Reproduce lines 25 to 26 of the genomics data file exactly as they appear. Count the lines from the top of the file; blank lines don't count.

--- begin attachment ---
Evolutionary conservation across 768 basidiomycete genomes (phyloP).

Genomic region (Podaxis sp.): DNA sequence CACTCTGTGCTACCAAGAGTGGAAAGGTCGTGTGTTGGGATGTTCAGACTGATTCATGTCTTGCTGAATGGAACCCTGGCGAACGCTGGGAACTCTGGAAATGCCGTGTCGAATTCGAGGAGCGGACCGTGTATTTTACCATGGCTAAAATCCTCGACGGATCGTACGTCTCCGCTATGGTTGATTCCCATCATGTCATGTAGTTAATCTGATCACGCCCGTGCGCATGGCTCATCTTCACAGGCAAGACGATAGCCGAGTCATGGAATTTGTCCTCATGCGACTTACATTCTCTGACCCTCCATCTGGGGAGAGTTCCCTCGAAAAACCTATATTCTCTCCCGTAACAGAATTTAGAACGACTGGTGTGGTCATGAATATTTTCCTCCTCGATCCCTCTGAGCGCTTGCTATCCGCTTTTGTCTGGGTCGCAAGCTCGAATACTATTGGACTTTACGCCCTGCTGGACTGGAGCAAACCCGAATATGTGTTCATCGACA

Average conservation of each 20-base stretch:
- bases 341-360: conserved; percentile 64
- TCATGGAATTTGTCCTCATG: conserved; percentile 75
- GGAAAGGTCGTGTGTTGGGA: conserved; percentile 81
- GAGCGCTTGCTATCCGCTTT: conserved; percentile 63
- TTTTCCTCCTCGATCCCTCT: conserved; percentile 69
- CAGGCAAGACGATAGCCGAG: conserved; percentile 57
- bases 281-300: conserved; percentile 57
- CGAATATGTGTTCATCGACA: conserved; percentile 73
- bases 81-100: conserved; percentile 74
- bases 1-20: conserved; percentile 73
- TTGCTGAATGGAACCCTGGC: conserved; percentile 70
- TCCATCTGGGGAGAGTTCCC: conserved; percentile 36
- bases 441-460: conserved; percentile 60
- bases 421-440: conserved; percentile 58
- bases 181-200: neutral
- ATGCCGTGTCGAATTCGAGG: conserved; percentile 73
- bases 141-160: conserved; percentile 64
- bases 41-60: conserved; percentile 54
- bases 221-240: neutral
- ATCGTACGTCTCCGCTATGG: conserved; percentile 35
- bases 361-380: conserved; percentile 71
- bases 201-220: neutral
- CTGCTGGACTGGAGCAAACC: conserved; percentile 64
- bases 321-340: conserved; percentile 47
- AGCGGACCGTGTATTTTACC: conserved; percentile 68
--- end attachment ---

- bases 201-220: neutral
- CTGCTGGACTGGAGCAAACC: conserved; percentile 64